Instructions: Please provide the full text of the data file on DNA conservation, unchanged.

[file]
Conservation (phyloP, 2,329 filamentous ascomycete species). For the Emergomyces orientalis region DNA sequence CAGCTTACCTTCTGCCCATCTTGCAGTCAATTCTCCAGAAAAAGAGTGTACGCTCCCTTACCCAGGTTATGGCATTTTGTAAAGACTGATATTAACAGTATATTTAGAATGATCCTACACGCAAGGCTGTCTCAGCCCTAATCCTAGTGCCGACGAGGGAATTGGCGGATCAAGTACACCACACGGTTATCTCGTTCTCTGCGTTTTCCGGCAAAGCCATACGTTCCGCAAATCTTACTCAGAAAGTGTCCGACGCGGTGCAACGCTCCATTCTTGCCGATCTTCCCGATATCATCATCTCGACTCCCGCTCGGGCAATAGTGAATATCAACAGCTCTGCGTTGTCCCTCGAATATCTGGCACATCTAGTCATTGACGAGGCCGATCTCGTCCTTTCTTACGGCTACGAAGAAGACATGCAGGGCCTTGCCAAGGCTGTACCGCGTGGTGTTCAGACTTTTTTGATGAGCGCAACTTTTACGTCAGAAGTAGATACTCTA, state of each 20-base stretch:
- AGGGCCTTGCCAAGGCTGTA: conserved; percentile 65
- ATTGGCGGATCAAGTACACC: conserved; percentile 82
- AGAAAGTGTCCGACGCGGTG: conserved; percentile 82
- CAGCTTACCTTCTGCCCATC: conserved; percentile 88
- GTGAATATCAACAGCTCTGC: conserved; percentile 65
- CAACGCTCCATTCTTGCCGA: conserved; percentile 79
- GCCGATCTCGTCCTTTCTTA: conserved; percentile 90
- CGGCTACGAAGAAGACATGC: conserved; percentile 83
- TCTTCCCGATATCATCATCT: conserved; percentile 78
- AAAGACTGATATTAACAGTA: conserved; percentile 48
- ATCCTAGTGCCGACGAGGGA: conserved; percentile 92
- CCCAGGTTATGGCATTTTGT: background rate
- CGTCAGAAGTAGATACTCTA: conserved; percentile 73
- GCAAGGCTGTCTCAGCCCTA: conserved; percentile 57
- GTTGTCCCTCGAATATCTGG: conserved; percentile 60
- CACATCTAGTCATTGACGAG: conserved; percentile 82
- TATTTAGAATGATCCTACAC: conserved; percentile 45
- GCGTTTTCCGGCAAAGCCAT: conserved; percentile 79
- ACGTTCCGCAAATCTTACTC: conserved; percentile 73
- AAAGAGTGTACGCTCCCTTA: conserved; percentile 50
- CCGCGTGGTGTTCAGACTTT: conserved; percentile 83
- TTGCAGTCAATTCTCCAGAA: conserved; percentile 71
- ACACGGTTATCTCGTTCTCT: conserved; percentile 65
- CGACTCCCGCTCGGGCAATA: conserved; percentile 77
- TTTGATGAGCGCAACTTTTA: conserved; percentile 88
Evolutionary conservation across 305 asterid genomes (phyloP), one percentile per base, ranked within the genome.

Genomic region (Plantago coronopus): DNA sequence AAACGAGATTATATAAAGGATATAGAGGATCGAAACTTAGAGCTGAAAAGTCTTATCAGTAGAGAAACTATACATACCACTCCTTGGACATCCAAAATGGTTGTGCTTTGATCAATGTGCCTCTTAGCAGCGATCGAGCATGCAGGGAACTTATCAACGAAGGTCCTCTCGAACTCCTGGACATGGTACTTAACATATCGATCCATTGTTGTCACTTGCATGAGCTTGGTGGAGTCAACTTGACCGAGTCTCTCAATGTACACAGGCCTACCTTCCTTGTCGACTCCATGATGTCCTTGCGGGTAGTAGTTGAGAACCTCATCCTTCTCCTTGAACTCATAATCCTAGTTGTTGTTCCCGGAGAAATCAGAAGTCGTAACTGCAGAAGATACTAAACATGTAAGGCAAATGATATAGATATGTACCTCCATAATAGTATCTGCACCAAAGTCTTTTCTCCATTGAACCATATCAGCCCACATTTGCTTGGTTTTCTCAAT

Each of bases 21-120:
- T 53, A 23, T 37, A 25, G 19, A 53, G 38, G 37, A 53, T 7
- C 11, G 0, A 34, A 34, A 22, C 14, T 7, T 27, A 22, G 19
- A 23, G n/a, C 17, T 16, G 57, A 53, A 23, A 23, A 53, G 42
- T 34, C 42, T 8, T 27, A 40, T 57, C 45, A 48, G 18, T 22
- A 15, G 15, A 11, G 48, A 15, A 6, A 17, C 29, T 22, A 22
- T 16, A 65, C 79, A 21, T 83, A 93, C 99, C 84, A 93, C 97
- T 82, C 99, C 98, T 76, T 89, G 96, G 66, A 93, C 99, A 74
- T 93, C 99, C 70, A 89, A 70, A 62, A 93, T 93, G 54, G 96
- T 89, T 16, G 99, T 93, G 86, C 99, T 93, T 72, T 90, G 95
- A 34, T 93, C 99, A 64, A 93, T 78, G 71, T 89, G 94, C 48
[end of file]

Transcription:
Conservation (phyloP, 2,329 filamentous ascomycete species). For the Emergomyces orientalis region DNA sequence CAGCTTACCTTCTGCCCATCTTGCAGTCAATTCTCCAGAAAAAGAGTGTACGCTCCCTTACCCAGGTTATGGCATTTTGTAAAGACTGATATTAACAGTATATTTAGAATGATCCTACACGCAAGGCTGTCTCAGCCCTAATCCTAGTGCCGACGAGGGAATTGGCGGATCAAGTACACCACACGGTTATCTCGTTCTCTGCGTTTTCCGGCAAAGCCATACGTTCCGCAAATCTTACTCAGAAAGTGTCCGACGCGGTGCAACGCTCCATTCTTGCCGATCTTCCCGATATCATCATCTCGACTCCCGCTCGGGCAATAGTGAATATCAACAGCTCTGCGTTGTCCCTCGAATATCTGGCACATCTAGTCATTGACGAGGCCGATCTCGTCCTTTCTTACGGCTACGAAGAAGACATGCAGGGCCTTGCCAAGGCTGTACCGCGTGGTGTTCAGACTTTTTTGATGAGCGCAACTTTTACGTCAGAAGTAGATACTCTA, state of each 20-base stretch:
- AGGGCCTTGCCAAGGCTGTA: conserved; percentile 65
- ATTGGCGGATCAAGTACACC: conserved; percentile 82
- AGAAAGTGTCCGACGCGGTG: conserved; percentile 82
- CAGCTTACCTTCTGCCCATC: conserved; percentile 88
- GTGAATATCAACAGCTCTGC: conserved; percentile 65
- CAACGCTCCATTCTTGCCGA: conserved; percentile 79
- GCCGATCTCGTCCTTTCTTA: conserved; percentile 90
- CGGCTACGAAGAAGACATGC: conserved; percentile 83
- TCTTCCCGATATCATCATCT: conserved; percentile 78
- AAAGACTGATATTAACAGTA: conserved; percentile 48
- ATCCTAGTGCCGACGAGGGA: conserved; percentile 92
- CCCAGGTTATGGCATTTTGT: background rate
- CGTCAGAAGTAGATACTCTA: conserved; percentile 73
- GCAAGGCTGTCTCAGCCCTA: conserved; percentile 57
- GTTGTCCCTCGAATATCTGG: conserved; percentile 60
- CACATCTAGTCATTGACGAG: conserved; percentile 82
- TATTTAGAATGATCCTACAC: conserved; percentile 45
- GCGTTTTCCGGCAAAGCCAT: conserved; percentile 79
- ACGTTCCGCAAATCTTACTC: conserved; percentile 73
- AAAGAGTGTACGCTCCCTTA: conserved; percentile 50
- CCGCGTGGTGTTCAGACTTT: conserved; percentile 83
- TTGCAGTCAATTCTCCAGAA: conserved; percentile 71
- ACACGGTTATCTCGTTCTCT: conserved; percentile 65
- CGACTCCCGCTCGGGCAATA: conserved; percentile 77
- TTTGATGAGCGCAACTTTTA: conserved; percentile 88
Evolutionary conservation across 305 asterid genomes (phyloP), one percentile per base, ranked within the genome.

Genomic region (Plantago coronopus): DNA sequence AAACGAGATTATATAAAGGATATAGAGGATCGAAACTTAGAGCTGAAAAGTCTTATCAGTAGAGAAACTATACATACCACTCCTTGGACATCCAAAATGGTTGTGCTTTGATCAATGTGCCTCTTAGCAGCGATCGAGCATGCAGGGAACTTATCAACGAAGGTCCTCTCGAACTCCTGGACATGGTACTTAACATATCGATCCATTGTTGTCACTTGCATGAGCTTGGTGGAGTCAACTTGACCGAGTCTCTCAATGTACACAGGCCTACCTTCCTTGTCGACTCCATGATGTCCTTGCGGGTAGTAGTTGAGAACCTCATCCTTCTCCTTGAACTCATAATCCTAGTTGTTGTTCCCGGAGAAATCAGAAGTCGTAACTGCAGAAGATACTAAACATGTAAGGCAAATGATATAGATATGTACCTCCATAATAGTATCTGCACCAAAGTCTTTTCTCCATTGAACCATATCAGCCCACATTTGCTTGGTTTTCTCAAT

Each of bases 21-120:
- T 53, A 23, T 37, A 25, G 19, A 53, G 38, G 37, A 53, T 7
- C 11, G 0, A 34, A 34, A 22, C 14, T 7, T 27, A 22, G 19
- A 23, G n/a, C 17, T 16, G 57, A 53, A 23, A 23, A 53, G 42
- T 34, C 42, T 8, T 27, A 40, T 57, C 45, A 48, G 18, T 22
- A 15, G 15, A 11, G 48, A 15, A 6, A 17, C 29, T 22, A 22
- T 16, A 65, C 79, A 21, T 83, A 93, C 99, C 84, A 93, C 97
- T 82, C 99, C 98, T 76, T 89, G 96, G 66, A 93, C 99, A 74
- T 93, C 99, C 70, A 89, A 70, A 62, A 93, T 93, G 54, G 96
- T 89, T 16, G 99, T 93, G 86, C 99, T 93, T 72, T 90, G 95
- A 34, T 93, C 99, A 64, A 93, T 78, G 71, T 89, G 94, C 48